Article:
Tags: masterchef

Killer tomatoes eat Masterchef viewers!

Killer tomatoes eat Masterchef viewers!

As I mentioned over here, we have been glued, glued, I tell you, to Masterchef lately.* And the kids and I have been noticing a certain disconnect between the program and the words from its sponsors. While MC obviously is about celebrating cooking and eating delicious food, the ads that interlard the episodes are full of the usual Western fear of food and cooking.

There are a couple of ads which try to express the joy of cooking. The plug for Western Star (possibly because it’s for a whole food, not some packet additive-laden stuff), does it best. The Diary of a Mad Housewife commercial (Tessie the Real Cook for Real Stock) is giving it a go, but I don’t think they quite hit the spot with the cute, lovable madcap family. These ads are in the minority.

The ad for Master Foods just-add-meat cooking bases says: “Why cook when you can create”? Sure, this is just a cooking show, why on earth would we be trying to get the audience interested in (Gasp!) cooking? Cooking is too hard, people! And what does their distinction between cooking and creating even mean?

This is irksome, but the Uncle Toby’s muesli bar ad is downright creepy in its cibophobic imagery. A sports star tells us she has lived up to now with a crew of dieticians, coaches and sports scientists controlling her every move. Now, sadly, she’s out on her own and OMG how is she going to stay in control? Enter the calorie-controlled muesli bar that “helps you stay in control”. Control, control, control. Because some of the twiglets watching Masterchef might completely lose it and eat some pork belly or something gross like that! And balloon to a size 10!!

The connection between anorexia and the need for control is well documented. I have an uncomfortable image of certain people watching Masterchef as food porn while cautiously imbibing some weight loss “shake”. No prizes for guessing the gender of most of those people.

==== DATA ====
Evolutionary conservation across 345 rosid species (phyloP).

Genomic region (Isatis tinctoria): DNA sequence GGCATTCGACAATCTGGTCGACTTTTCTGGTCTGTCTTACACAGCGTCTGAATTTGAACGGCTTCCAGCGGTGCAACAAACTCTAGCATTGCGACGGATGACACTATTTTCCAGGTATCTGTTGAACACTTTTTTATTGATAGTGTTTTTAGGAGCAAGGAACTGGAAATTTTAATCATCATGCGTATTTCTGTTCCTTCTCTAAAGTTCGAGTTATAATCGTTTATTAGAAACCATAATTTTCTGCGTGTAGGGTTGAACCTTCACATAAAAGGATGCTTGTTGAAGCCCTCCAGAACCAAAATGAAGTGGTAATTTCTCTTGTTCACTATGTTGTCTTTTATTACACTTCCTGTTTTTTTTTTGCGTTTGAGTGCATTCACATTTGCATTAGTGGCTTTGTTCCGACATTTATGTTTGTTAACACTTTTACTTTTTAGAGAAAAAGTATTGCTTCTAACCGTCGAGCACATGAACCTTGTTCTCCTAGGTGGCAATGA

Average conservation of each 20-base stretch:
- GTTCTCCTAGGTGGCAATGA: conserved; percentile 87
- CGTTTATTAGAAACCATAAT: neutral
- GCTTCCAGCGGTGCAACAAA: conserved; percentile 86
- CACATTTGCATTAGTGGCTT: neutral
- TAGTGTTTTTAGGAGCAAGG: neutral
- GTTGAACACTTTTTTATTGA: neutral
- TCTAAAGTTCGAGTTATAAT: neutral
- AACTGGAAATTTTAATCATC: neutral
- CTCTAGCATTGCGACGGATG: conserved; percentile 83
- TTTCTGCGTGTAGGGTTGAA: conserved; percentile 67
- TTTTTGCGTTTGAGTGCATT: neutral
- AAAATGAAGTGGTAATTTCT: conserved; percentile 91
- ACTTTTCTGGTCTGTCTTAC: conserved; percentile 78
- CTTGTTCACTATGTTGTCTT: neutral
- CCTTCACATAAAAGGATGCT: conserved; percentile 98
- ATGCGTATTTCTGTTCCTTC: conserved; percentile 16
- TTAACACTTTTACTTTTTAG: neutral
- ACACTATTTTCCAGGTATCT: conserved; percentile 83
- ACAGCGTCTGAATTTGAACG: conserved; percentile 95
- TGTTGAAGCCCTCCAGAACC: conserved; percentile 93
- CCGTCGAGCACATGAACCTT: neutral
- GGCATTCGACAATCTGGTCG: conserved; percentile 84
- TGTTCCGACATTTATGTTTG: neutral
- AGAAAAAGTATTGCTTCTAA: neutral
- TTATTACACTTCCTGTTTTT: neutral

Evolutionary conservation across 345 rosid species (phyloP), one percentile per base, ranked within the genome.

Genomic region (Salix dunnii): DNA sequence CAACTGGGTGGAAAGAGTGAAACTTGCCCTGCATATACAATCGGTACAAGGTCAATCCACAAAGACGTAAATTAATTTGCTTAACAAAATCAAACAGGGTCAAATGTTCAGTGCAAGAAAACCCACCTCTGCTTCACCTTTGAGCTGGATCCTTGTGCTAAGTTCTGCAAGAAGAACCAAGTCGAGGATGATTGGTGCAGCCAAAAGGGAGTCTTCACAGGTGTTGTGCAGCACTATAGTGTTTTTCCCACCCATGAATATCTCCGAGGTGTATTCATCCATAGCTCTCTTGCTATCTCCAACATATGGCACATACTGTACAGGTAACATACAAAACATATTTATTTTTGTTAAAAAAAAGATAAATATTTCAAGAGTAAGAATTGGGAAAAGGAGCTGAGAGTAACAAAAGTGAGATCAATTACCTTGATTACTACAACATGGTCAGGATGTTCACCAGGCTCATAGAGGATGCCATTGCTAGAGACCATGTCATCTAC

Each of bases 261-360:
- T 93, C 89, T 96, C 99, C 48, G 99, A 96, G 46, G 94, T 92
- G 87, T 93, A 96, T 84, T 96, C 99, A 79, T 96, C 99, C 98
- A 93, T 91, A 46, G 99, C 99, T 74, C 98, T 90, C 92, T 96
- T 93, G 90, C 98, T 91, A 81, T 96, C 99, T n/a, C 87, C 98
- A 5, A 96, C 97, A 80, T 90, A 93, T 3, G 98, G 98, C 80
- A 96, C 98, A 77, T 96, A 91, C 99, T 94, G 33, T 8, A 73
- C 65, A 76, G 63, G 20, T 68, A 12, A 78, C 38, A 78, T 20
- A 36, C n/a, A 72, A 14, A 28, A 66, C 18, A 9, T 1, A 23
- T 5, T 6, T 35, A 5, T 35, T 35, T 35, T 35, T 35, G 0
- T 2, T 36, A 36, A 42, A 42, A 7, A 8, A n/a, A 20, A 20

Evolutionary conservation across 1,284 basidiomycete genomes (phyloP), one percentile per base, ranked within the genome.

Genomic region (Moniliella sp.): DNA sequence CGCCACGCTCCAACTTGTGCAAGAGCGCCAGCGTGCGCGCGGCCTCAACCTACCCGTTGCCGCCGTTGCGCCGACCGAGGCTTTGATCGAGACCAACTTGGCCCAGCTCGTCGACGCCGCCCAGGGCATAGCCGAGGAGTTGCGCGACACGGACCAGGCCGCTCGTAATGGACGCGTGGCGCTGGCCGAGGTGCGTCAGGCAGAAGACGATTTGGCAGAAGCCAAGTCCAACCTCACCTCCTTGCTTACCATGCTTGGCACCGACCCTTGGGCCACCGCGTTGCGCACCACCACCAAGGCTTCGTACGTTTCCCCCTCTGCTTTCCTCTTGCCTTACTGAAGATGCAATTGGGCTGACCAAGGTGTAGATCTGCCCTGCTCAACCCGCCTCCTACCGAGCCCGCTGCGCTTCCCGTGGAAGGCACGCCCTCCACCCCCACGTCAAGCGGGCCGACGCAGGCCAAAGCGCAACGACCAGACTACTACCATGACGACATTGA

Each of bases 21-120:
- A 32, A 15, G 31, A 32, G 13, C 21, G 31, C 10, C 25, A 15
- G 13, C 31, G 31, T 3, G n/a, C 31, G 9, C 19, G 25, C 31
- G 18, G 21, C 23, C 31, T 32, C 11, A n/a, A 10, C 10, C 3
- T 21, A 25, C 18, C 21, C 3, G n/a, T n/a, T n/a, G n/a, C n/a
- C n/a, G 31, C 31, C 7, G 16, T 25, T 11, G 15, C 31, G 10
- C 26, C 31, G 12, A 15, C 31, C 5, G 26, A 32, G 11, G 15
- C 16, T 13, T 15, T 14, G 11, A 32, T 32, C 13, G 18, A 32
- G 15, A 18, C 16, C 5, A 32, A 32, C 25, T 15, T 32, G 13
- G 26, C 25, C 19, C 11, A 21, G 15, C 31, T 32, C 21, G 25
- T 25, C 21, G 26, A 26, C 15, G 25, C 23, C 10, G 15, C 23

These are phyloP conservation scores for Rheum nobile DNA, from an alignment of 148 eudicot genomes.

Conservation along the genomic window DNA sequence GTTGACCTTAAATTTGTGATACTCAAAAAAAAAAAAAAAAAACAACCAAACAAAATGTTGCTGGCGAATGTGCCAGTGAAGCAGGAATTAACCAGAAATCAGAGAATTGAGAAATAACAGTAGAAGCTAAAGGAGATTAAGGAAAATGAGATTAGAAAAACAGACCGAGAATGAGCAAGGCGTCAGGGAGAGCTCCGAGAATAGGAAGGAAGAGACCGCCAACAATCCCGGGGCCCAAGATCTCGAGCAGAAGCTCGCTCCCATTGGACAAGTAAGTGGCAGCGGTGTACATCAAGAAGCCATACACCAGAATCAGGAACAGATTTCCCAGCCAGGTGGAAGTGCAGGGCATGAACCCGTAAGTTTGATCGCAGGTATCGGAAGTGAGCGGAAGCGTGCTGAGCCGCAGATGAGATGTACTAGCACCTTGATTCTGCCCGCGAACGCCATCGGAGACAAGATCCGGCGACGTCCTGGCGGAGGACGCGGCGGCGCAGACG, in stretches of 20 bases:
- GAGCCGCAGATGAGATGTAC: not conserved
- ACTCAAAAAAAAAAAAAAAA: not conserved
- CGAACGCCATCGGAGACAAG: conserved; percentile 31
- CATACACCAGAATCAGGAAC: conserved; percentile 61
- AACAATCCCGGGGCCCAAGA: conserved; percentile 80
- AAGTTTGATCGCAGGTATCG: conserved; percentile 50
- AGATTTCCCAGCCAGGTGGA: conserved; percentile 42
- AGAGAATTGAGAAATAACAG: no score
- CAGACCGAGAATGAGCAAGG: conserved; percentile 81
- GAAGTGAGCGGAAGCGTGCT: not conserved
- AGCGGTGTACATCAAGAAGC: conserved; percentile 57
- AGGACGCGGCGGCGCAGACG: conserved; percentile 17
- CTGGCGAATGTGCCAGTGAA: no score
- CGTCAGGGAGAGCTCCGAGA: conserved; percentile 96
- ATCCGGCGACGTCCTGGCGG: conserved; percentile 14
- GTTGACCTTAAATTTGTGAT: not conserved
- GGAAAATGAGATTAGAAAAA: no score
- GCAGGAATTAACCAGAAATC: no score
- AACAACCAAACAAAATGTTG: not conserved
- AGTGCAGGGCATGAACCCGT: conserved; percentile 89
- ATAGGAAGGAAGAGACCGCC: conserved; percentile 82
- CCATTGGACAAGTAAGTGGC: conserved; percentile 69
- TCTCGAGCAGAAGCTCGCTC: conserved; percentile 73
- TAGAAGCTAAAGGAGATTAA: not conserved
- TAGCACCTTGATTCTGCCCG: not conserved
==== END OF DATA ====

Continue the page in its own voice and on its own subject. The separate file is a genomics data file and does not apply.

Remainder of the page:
The commercials the kids find most fascinating (and counterintuitive for the program) are the Lite’n’Easy Meals. This is one of those “complete systems” where a guy with a van brings you a week’s worth of frozen dinners, you stick them in the freezer and consume one by one, instead of cooking. Calorie Controlled, of course. We see a young professional say something like, “I’ve never been able to cook, so this is perfect for me!” We’re just intrigued that the company flogging this “system” would choose to market it during Masterchef, which is trying to teach us that cooking is interesting, exciting and accessible to all of us, and celebrating fresh and intense flavour. Again, I get the mental image of viewers watching each episode wistfully, thawed frozen dinner, heated in the microwave, on lap. Because learning to actually, you know, cook, is just too hard.

Oh, and ads for Contours Gymnasium also feature on the website, just to remind you that you are all disgusting people who touch, ugh, food.

Masterchef is pulling the viewers one way, the sponsors are (in the main) pulling them another way, towards our society’s warped and unhealthy relationship with food.
*MC Australia doesn’t allow external links on their forums, so I’m returning the courtesy by not extending them any link love. Of course, there’s a link to the official site on the Wikipedia article.